Fitch: Mortgage Delinquencies Won’t Affect Property Tax Payments
Fitch Ratings, New York, does not expect fiscal 2021 property tax collections to be meaningfully affected by mortgage forbearance programs or delinquencies, but potential for timing delays is “elevated.”
This is critical for mortgage servicers, Fitch said, because they are obligated to advance property taxes when a borrower is not making mortgage payments and, because of the elevated number of delinquent loans and loans in forbearance, servicer liquidity could be affected. Unemployment levels remain high, and Fitch expects a slower economic recovery following a third-quarter bounce back. In the absence of further federal aid, mortgage delinquencies may increase, placing greater pressure on mortgage servicers.
The issue is important for local governments as well, Fitch said, as property taxes have traditionally been a stable and predictable source of revenues, moderating higher volatility in more economically sensitive taxes, service charges and state aid. Fitch noted overall property tax collections saw minimal declines during the Great Recessio,n despite widespread mortgage defaults and foreclosures.
“Forbearance has been offered in greater numbers than during the Great Recession but is trending downward from its peak in June, “ Fitch said. The share of mortgages in forbearance was 6.87% as of September 20, per the Mortgage Bankers Association. Mortgages in forbearance are generally reported as delinquent, although some borrowers with loans in forbearance are still making payments on time.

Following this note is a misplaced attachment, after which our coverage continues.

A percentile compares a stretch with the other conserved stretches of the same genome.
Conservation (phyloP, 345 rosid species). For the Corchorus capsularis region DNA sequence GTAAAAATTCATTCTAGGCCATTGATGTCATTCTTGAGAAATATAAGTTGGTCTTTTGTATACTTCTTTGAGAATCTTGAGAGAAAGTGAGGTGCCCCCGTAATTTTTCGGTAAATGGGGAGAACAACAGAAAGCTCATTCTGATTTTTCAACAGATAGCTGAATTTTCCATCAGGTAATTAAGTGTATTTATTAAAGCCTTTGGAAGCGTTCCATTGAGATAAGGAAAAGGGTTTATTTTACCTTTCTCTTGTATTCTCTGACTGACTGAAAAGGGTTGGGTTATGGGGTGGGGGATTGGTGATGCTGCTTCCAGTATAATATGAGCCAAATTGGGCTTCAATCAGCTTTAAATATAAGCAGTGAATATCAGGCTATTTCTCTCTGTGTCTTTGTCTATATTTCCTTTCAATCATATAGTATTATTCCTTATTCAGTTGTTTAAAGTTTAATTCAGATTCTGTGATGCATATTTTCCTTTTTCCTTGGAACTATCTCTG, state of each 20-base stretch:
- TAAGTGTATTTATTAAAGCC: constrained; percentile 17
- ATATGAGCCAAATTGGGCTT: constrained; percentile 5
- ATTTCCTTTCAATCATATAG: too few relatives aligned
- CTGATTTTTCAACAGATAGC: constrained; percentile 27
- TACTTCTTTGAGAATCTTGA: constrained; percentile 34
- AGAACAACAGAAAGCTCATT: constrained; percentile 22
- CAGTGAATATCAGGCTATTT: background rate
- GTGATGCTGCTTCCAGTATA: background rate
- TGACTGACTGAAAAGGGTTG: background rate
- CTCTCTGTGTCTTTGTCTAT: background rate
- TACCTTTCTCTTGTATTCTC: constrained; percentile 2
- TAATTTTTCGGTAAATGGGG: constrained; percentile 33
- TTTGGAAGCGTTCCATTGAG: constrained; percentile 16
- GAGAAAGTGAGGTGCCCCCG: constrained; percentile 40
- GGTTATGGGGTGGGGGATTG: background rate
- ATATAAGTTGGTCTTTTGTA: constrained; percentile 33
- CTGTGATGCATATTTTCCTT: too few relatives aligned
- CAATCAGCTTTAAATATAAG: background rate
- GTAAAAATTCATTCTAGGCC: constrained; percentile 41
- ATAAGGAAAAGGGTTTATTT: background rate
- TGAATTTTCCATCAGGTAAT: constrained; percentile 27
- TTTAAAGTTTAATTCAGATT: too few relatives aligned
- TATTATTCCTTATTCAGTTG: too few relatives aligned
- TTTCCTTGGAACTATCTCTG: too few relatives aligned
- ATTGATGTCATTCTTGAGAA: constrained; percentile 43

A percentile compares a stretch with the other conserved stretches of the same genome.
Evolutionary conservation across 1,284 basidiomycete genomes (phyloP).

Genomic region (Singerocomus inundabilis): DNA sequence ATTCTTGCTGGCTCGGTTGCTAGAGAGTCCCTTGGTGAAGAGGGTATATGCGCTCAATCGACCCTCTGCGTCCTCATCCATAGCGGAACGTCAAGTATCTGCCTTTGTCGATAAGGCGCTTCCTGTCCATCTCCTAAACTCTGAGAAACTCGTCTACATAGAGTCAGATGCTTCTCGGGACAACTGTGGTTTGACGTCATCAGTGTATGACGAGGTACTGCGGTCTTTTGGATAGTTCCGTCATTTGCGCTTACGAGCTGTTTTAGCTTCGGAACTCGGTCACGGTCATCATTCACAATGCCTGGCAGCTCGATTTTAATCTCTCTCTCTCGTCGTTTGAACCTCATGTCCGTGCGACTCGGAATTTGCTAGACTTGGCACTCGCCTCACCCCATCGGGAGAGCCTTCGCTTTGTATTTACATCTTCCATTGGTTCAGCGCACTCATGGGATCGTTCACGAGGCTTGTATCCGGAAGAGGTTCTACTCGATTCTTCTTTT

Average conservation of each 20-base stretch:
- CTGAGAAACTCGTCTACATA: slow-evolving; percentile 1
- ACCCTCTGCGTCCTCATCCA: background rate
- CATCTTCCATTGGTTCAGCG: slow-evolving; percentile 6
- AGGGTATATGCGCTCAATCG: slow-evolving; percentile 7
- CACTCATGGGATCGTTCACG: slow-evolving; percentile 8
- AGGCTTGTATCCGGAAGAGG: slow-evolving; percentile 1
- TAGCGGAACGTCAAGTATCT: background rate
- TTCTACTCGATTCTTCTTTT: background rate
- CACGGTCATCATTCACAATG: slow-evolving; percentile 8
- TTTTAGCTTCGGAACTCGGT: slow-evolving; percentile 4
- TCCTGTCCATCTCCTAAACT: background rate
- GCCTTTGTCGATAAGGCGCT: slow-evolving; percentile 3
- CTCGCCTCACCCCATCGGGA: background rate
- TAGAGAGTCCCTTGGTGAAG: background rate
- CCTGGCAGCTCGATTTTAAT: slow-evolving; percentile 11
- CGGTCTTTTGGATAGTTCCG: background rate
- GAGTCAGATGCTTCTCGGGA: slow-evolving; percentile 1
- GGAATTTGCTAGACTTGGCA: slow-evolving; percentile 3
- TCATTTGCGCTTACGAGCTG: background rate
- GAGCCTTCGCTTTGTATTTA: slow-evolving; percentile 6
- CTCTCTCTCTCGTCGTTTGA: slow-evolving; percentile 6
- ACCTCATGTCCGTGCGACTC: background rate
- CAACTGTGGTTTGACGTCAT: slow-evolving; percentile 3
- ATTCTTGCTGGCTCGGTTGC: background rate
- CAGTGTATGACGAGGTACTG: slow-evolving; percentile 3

The report noted few local governments postponed property tax deadlines or waived late payment fees for payers who can demonstrate they are affected by the coronavirus. Fitch said all of its rated local governments have sufficient liquidity, through internal resources, cash management tools or access to the short-term market, to offset this risk, which is reflected in higher ratings. Those local governments with weaker liquidity tend to be rated low investment-grade or non-investment grade.
The report also noted a majority of U.S. mortgages are pooled in securitizations as a tool for financing the loans, such as Ginnie Mae, Fannie Mae and Freddie Mac, which are also obligated to pay property taxes on their portfolios. The issue, Fitch said, could be with non-bank servicers.
“While most banks are unlikely to face near-term difficulties with advancing requirements, nonbank servicers, which have weaker credit profiles, are more challenged as they have greater loan exposure by dollar amount than banks,” Fitch said. “Many nonbank servicers secured additional lines of credit to make advances, and diversified entities benefitted from the GSE’s four-month limit on the obligation to advance P&I. So far, servicers have shown adequate liquidity to advance missed payments, and T&I are generally a smaller percentage of total monthly payments and do not materially add to servicers’ advancing obligations.”